On Monday, The Nation reported that the Department of Homeland Security (DHS) intercepted protesters’ phone communications in Portland this summer. Today, Senator Ron Wyden sent a letter to the DHS demanding answers.
As Wyden explained to us in an e-mail, “There are still a lot of questions about what DHS has been doing in Portland, but I’m pushing hard for answers. The bottom line is, it would be totally unacceptable, illegal, and unconstitutional for the Trump administration to spy on people because of their political beliefs.”
Wyden, a US Senator representing Oregon, serves on the Senate Intelligence Committee, responsible for conducting oversight of the intelligence community. The letter, addressed to DHS Acting Secretary Chad Wolf and signed by both Wyden and Oregon Senator Jeff Merkley, contains a list of detailed questions relating to the intelligence operations reported by The Nation earlier this week.
The first question concerns former DHS intelligence chief Brian Murphy, who it says declined to confirm to the committee that his agency “had neither collected nor exploited or analyzed information obtained from the devices or accounts of protesters or detainees,” as he had stated in a briefing in July. The letter goes on to ask whether the DHS extracted data from protesters’ phones, if it later analyzed this data, and whether it obtained authorization from a judge to do so.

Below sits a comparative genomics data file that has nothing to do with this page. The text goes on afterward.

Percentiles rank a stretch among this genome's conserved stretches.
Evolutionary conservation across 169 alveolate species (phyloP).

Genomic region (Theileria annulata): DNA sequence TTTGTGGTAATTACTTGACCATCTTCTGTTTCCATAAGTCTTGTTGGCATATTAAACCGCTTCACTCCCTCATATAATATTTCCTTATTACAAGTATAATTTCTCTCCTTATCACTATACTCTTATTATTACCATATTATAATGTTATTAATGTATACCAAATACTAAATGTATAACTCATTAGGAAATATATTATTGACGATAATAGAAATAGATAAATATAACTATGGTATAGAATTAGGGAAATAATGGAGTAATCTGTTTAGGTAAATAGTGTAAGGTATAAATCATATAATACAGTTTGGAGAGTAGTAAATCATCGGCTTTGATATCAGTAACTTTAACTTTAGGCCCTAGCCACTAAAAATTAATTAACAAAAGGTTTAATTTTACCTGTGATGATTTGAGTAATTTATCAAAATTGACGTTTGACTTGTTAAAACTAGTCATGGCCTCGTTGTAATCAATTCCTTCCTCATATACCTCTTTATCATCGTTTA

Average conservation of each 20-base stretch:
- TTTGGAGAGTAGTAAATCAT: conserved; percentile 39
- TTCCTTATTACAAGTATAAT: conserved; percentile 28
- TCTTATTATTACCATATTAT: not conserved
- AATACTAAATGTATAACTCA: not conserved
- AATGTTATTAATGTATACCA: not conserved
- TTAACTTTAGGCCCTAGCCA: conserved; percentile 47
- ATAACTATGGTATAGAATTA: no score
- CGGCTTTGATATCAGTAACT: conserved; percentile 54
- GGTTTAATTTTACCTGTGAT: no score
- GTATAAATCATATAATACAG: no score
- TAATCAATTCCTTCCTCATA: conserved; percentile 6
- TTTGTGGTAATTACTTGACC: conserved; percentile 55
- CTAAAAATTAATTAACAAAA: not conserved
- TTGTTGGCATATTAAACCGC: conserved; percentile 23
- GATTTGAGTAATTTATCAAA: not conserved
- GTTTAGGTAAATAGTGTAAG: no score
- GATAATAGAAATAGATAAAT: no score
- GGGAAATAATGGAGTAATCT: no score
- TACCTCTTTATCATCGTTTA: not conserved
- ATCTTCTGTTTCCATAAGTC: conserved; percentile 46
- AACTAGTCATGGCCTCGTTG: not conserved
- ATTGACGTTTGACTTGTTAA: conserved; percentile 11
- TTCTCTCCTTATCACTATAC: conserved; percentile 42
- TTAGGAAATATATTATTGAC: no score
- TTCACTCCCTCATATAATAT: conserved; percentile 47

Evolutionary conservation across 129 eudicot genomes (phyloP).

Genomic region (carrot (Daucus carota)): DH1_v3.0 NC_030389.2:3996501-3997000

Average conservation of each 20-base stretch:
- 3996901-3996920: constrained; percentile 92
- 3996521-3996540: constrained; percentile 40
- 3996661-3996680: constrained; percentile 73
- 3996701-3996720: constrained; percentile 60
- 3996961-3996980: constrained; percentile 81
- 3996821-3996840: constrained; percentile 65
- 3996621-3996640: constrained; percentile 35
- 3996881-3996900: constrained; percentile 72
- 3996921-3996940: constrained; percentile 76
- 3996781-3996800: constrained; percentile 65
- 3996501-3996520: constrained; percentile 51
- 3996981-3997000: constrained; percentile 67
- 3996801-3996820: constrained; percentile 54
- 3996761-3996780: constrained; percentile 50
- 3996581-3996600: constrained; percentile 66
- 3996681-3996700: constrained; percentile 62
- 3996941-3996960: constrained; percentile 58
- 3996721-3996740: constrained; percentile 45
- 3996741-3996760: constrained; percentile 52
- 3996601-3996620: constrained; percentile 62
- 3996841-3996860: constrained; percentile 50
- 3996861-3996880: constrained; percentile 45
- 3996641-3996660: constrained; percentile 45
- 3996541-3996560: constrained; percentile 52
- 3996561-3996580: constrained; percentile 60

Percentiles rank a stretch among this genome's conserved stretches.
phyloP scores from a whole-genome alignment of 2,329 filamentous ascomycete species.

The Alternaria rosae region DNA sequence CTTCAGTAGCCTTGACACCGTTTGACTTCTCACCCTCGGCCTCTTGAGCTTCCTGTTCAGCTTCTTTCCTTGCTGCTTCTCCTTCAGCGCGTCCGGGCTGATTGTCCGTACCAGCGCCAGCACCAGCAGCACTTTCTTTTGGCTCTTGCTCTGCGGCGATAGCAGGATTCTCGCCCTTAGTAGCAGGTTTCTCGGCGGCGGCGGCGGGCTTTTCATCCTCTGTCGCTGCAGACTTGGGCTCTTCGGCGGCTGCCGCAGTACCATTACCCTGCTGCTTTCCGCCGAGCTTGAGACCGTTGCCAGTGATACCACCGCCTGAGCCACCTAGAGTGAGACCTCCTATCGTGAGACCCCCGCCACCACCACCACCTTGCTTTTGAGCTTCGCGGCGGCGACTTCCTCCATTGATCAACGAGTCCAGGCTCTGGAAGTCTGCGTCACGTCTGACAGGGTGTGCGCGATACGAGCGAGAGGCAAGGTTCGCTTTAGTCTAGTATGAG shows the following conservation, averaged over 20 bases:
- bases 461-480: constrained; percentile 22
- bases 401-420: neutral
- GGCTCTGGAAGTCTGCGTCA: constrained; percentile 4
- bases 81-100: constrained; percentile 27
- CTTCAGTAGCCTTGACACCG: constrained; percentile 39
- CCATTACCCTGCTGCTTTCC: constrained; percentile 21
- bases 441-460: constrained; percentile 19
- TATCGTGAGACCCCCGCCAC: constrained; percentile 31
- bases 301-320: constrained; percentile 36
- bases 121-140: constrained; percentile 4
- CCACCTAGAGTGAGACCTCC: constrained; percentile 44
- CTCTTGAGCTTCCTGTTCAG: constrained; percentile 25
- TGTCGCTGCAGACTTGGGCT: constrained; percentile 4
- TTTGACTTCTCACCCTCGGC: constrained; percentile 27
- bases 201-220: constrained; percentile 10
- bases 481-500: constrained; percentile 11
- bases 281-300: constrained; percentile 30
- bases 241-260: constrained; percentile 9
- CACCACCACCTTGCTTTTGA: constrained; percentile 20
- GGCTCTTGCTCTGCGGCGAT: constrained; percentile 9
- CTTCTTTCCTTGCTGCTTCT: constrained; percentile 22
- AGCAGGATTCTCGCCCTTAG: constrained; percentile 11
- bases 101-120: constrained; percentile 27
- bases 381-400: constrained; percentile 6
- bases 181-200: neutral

The letter begins by stating, “A recent article in The Nation alleges that an interagency task force involving DHS and the Department of Justice (DOJ) conducted surveillance of protesters’ phones in Portland.” As we reported on Monday, the DHS conducted a cell phone cloning attack in order to intercept Portland protesters’ phone communications this summer. The letter notes that these activities would qualify as unconstitutional.
Congress has enacted strict legal protections that require government agencies to obtain the approval of an independent judge before searching Americans’ devices and surveilling their communications—absent an emergency. That is to prevent the government from suppressing legitimate free speech protected by the First Amendment and violating Americans’ right to privacy, which is protected by the Fourth Amendment.
These recent reports, which allege that the DHS has deployed high-tech surveillance technologies against protesters in Portland, raise serious concerns, which Congress has a responsibility to investigate.
The DHS’s deployment to Portland was a controversial one, having taken place against the wishes of many local officials, including Portland’s mayor, Ted Wheeler. Forces mobilized included Border Patrol Tactical Units (Customs and Border Protection’s elite special forces equivalent) and Justice Department assets like the US Marshals. While the response was widely criticized as heavy-handed, the Trump administration justified it as necessary to respond to civil unrest and protect federal property.
“DHS is not going to back down from our responsibilities,” Acting Secretary Wolf said in response to criticism in July. “We are not escalating, we are protecting.”